I heard about Shagufa when an article was posted in the Arlington Advocate. I read about a young woman who had escaped child marriage to attend college in Bangladesh, completed her degree and had already been accepted to Brandeis for her Master’s program. She was living in Virginia, sponsored by a refugee association, working hard to raise funds to continue her education and become self-sufficient. I was deeply moved. Working with families in Afghanistan has shown me how hard it would be to escape a child marriage, attend college in Bangladesh and find a way to apply to a school in the US and gain entrance to our country. I knew this was one girl in a million.

Since the age of 6, Shagufa had been determined to attend school, receive an education and become a successful contributing member of society. She did this with no support. Her father was extremely strict, very religious and punitive. She did this in a culture that supports a tradition that says girls must marry early, and take care of their husband and his family. She did this in a family that was living in extreme poverty. She did this after being sold into child marriage and living with abusive husband.

As you read about Shagufa’s life, you are hearing a story that is often repeated in villages all over Afghanistan, This is a story that has a happy ending and the possibility of changing a tradition by working closely with and educating mothers, teachers, religious leaders and the community. Girls just like Shagufa want to learn, they want time to grow and mature, find their life purpose and choose who and when they marry. I hope Shagufa’s story will inspire you to help her and the 96 beautiful girls who are part of Educate Girls Now.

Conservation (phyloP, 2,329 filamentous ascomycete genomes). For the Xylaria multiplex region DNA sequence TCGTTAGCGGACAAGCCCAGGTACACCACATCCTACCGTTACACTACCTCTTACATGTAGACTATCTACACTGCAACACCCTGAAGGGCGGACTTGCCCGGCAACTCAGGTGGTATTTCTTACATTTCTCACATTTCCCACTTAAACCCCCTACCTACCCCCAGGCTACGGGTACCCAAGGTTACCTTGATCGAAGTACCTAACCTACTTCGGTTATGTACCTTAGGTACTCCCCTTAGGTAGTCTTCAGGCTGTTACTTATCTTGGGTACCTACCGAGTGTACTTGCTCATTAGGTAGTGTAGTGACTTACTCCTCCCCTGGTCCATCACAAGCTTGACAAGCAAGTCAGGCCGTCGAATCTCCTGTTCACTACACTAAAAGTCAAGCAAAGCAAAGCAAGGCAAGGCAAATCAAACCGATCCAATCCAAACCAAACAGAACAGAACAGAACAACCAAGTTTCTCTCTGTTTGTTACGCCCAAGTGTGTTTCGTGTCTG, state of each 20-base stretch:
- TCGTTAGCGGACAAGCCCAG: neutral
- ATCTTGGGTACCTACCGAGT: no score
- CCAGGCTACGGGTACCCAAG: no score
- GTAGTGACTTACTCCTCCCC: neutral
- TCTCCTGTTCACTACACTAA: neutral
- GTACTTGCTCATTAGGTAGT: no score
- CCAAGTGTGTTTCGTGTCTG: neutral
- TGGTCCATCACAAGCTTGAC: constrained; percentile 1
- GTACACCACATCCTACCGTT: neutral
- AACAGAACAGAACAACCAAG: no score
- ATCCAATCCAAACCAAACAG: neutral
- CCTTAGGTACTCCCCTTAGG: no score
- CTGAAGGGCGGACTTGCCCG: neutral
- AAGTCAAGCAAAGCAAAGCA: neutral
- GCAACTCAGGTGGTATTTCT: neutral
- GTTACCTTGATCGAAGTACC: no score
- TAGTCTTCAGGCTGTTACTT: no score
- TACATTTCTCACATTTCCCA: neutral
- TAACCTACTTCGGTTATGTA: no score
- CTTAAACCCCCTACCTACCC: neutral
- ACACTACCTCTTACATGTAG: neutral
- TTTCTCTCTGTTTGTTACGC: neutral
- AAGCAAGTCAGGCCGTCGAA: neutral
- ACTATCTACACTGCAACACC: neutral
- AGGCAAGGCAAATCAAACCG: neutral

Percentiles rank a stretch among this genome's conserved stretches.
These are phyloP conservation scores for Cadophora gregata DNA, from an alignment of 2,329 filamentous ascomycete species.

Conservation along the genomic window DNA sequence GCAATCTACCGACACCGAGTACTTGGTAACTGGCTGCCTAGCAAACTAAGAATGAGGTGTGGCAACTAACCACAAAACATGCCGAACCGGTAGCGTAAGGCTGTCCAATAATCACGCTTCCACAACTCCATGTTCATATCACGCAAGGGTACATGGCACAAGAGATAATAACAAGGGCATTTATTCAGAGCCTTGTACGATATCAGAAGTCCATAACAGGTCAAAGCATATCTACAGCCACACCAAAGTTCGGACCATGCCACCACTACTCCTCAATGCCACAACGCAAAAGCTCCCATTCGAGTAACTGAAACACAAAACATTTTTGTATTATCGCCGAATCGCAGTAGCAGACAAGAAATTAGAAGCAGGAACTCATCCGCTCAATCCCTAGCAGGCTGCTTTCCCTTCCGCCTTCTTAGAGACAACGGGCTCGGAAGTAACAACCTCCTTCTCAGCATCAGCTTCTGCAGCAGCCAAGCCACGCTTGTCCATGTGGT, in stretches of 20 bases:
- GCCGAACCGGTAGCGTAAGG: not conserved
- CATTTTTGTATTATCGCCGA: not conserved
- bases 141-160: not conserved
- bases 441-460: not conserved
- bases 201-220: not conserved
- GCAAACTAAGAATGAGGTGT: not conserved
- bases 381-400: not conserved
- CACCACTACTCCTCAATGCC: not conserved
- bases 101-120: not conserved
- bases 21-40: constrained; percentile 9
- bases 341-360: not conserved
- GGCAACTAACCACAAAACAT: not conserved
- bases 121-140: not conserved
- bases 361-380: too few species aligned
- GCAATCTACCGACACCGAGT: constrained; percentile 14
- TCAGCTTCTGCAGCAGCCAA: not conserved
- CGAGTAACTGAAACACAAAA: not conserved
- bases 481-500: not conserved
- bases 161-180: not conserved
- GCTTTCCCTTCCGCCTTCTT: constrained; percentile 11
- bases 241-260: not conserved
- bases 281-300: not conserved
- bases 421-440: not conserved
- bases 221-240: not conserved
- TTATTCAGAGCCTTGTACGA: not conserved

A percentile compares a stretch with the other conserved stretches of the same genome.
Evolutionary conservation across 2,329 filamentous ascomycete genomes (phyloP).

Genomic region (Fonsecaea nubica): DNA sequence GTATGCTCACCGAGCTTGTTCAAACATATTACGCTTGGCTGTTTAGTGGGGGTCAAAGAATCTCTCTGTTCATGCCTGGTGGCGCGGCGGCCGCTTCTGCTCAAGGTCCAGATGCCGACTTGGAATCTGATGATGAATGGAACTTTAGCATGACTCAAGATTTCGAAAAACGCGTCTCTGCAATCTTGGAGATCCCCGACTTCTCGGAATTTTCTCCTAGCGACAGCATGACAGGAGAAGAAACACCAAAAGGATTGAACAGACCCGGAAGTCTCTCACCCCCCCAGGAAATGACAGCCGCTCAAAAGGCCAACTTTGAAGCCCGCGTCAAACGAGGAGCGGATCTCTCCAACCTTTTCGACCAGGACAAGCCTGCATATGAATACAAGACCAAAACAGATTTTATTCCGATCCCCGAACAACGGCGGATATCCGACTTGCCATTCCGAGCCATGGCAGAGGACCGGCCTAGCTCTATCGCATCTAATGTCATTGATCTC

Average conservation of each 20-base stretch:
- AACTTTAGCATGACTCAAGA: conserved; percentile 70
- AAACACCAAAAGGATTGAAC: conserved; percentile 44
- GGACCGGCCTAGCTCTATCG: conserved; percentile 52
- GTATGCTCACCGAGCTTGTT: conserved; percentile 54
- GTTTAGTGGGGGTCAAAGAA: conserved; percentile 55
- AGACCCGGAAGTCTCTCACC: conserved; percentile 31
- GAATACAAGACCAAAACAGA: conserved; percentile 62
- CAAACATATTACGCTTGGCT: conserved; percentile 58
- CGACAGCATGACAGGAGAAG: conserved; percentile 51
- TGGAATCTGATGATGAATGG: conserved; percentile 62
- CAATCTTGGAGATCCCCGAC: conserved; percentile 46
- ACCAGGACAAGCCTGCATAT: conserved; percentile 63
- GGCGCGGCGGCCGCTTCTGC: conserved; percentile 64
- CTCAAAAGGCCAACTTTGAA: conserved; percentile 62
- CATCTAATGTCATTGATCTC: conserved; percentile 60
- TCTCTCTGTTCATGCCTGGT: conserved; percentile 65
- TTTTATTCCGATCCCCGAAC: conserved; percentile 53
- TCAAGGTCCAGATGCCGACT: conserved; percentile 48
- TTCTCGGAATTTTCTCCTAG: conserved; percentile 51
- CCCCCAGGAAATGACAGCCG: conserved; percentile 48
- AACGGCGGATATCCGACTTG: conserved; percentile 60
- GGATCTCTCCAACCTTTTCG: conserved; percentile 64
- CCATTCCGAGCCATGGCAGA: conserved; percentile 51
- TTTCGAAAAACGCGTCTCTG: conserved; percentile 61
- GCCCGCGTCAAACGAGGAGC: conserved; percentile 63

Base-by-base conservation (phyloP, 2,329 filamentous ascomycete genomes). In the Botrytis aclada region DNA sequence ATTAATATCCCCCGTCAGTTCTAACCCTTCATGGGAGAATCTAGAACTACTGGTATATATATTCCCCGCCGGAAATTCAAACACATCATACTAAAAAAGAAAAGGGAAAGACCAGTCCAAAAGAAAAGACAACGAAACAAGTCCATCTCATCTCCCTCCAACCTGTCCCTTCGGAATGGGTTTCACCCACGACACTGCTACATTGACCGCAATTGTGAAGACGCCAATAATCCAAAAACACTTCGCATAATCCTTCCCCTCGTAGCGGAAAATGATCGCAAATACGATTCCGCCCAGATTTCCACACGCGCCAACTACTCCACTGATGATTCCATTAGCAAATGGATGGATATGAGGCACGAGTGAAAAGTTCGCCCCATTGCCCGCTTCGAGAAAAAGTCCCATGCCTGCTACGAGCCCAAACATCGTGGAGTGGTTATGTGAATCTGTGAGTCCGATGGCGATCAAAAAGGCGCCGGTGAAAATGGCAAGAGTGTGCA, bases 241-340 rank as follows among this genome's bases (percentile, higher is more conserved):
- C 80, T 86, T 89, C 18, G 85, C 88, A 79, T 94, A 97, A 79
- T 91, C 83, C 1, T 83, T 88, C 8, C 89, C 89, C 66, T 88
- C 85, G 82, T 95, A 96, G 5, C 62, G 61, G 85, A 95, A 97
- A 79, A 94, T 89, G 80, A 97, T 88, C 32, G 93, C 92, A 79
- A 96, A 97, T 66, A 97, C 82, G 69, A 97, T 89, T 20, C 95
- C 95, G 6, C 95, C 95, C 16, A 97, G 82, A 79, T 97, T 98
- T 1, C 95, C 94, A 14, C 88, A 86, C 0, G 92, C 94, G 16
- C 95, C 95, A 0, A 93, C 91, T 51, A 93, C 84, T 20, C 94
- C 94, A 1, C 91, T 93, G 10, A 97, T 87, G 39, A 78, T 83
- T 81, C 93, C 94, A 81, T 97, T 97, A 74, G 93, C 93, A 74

At Five, I Gathered Leaves To Cook Our Food

My name is Shagufa Habibi. I grew up in Herat, Afghanistan. When I was 16 years old, I became a child bride, I escaped from my marriage, my family, and Afghanistan to attend college in Bangladesh. I want to share with you my story and goal, to end child marriage and empower girls through sports and education.

I was born to a large family and I am the youngest of eleven siblings. As a little girl, I used to sit next to my father and touch his right hand. I would ask him, “Dad what happened to your hand?” He would tell me that he went to Masjid Jamih Bozorq (the big Mosque in Herat City) to perform prayers. A bomb exploded and he lost his hand. I would touch the wound and ask him “Does it hurt? Then he would tell me that it hurt when he was injured, and the wound was fresh. Then I would ask him, “Dad who were those cruel people who took your hand from you?” I would keep asking him question after question. I would ask him, “Why don’t I remember anything about when all this happened to you?” He would laugh and say, “You were not born yet when it happened to me.”

My mother used to say that severe poverty knocked at our door after my dad became disabled. My mother had to take care of my siblings and spin thread from cotton to sell and also work in the farm. She said that she lost all hope that she would ever see my father alive. Fortunately, my dad recovered but he was not able to work.